MIT pledged support last week for a new Cambridge sting operation designed to prevent people under 21 from buying alcohol.
The "Cops in Shops" program teams local law enforcement officers with alcohol retailers to make on-the-spot arrests of underage people attempting to purchase alcohol. In implementing the program, Cambridge joins scores of cities across the nation that have adopted the approach since 1991.
"Every effort we can make to intercede in stopping illegal alcohol purchase by minors is helpful and sends a strong message that in this city, such activity will not be tolerated," said Campus Police Chief Anne Glavin at the November 20 press conference announcing Cambridge and Watertown's participation.
She presented a check from MIT for $1,000 to James Tipping, president of the Cambridge Licensee Advisory Board. Harvard University also made a $1,000 contribution to the program.
Cops in Shops places undercover police officers in stores that sell alcohol. Participating businesses will display signs that read "Warning: Police officers may be posing as store employees." One undercover officer will pose as a store employee while another will be posted outside to apprehend adults who procure alcohol for minors. But the program places the focus on the minors, who are considered the perpetrators of the crime.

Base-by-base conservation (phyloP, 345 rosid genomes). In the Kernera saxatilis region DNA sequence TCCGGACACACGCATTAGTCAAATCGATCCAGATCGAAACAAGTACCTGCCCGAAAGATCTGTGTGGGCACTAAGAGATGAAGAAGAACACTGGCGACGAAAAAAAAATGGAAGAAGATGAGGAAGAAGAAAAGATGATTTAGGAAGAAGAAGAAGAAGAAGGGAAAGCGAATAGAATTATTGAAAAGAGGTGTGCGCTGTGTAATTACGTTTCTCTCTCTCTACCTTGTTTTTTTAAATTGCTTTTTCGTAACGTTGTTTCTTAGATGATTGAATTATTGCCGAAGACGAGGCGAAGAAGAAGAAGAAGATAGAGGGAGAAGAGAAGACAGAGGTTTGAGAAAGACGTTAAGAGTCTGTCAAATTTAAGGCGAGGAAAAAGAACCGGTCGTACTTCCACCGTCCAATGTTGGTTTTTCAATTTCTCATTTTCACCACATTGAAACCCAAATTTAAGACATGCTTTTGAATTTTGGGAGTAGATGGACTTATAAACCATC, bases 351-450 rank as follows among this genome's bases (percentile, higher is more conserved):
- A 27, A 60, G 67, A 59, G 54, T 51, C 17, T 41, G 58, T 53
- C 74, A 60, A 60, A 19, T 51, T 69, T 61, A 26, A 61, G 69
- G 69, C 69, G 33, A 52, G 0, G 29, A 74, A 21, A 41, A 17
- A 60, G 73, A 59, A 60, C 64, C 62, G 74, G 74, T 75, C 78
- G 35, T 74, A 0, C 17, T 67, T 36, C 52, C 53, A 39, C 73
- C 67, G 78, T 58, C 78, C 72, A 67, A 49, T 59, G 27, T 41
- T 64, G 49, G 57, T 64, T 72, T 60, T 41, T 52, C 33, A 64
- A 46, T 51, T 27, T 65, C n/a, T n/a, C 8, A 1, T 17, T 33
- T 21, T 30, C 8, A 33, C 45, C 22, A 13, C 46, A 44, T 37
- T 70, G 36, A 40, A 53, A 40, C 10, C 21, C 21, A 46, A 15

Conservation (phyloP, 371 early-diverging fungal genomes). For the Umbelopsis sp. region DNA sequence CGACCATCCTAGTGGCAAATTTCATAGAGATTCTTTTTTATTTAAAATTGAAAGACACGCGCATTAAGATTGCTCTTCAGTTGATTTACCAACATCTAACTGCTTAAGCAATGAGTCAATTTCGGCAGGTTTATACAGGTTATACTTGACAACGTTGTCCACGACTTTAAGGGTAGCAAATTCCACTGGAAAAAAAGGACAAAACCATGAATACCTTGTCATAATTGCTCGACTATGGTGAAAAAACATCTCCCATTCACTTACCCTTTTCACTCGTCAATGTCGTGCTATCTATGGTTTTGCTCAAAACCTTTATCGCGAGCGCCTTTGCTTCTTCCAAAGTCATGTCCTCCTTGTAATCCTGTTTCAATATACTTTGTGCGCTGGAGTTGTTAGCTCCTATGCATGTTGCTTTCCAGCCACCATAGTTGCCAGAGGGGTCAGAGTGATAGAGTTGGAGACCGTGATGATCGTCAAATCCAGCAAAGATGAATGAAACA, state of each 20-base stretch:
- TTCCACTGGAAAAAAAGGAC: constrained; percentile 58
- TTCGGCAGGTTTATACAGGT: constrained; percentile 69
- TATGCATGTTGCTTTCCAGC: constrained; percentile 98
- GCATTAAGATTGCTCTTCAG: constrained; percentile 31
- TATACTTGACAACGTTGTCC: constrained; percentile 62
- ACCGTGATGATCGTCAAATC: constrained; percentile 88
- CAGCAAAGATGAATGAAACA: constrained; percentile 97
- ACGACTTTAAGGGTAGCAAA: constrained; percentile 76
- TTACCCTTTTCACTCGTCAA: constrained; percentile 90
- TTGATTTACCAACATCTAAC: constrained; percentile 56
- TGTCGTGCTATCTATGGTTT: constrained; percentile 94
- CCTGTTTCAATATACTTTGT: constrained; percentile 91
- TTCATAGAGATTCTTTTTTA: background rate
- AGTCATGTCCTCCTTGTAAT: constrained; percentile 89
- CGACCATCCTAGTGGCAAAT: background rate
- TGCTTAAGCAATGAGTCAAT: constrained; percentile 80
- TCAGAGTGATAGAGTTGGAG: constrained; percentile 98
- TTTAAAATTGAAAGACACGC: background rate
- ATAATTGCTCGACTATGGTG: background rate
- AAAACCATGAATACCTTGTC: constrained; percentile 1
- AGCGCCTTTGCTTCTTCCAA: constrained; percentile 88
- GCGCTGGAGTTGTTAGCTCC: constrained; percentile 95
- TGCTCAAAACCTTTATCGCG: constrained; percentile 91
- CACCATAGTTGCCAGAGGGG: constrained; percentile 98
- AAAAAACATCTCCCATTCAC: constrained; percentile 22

According to Massachusetts law, anyone under age 21 who attempts to purchase alcohol can be arrested, issued a fine of up to $300 and lose their driver's license for up to 90 days. Adults who purchase, procure or furnish alcohol to minors are subject to a fine of up to $2,000 and a maximum six-month jail term.
Four underage MIT students were given pretrial probation and a stern lecture last week on charges involving the delivery of alcohol to the Zeta Psi fraternity house on October 10. The presiding judge required the students to perform 50 hours of community service, attend alcohol counseling and pay a $35 victim/witness fee as part of the pretrial probation. The case will be dismissed if the four are not involved in additional incidents before September.
The Century Council, an organization that fights drunk driving and underage drinking, is promoting Cops in Shops nationally with funding provided by the country's leading distillers. According to the Century Council, 38 states and several Massachusetts communities have adopted the program, including Brighton and Allston.
A version of this article appeared in MIT Tech Talk on November 26, 1997.